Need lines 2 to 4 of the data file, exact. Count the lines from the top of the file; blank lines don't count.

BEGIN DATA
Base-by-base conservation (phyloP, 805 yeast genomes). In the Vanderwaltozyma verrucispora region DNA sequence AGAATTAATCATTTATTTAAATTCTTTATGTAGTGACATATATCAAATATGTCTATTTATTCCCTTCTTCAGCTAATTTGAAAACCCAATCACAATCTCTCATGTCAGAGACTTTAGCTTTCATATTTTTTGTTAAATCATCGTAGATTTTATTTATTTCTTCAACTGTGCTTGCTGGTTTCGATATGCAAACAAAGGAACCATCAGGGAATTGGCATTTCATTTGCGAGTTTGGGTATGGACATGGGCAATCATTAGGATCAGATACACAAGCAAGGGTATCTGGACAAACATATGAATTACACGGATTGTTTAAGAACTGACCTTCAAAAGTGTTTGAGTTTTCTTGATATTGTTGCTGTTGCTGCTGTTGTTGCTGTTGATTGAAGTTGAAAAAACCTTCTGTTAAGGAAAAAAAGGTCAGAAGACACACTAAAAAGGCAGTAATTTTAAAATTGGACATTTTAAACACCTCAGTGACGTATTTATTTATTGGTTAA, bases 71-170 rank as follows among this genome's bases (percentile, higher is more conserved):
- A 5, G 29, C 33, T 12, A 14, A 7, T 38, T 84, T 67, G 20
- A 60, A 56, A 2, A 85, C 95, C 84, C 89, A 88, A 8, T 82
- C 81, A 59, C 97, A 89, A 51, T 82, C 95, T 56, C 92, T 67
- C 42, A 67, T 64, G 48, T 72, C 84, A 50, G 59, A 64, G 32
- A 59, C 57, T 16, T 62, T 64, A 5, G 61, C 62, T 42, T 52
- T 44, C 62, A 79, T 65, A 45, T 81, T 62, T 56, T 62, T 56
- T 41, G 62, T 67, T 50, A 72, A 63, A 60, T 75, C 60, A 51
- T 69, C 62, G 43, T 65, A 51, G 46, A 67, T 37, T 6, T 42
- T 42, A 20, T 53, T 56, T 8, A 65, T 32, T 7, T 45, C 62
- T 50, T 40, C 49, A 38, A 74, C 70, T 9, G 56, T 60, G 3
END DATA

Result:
- A 5, G 29, C 33, T 12, A 14, A 7, T 38, T 84, T 67, G 20
- A 60, A 56, A 2, A 85, C 95, C 84, C 89, A 88, A 8, T 82
- C 81, A 59, C 97, A 89, A 51, T 82, C 95, T 56, C 92, T 67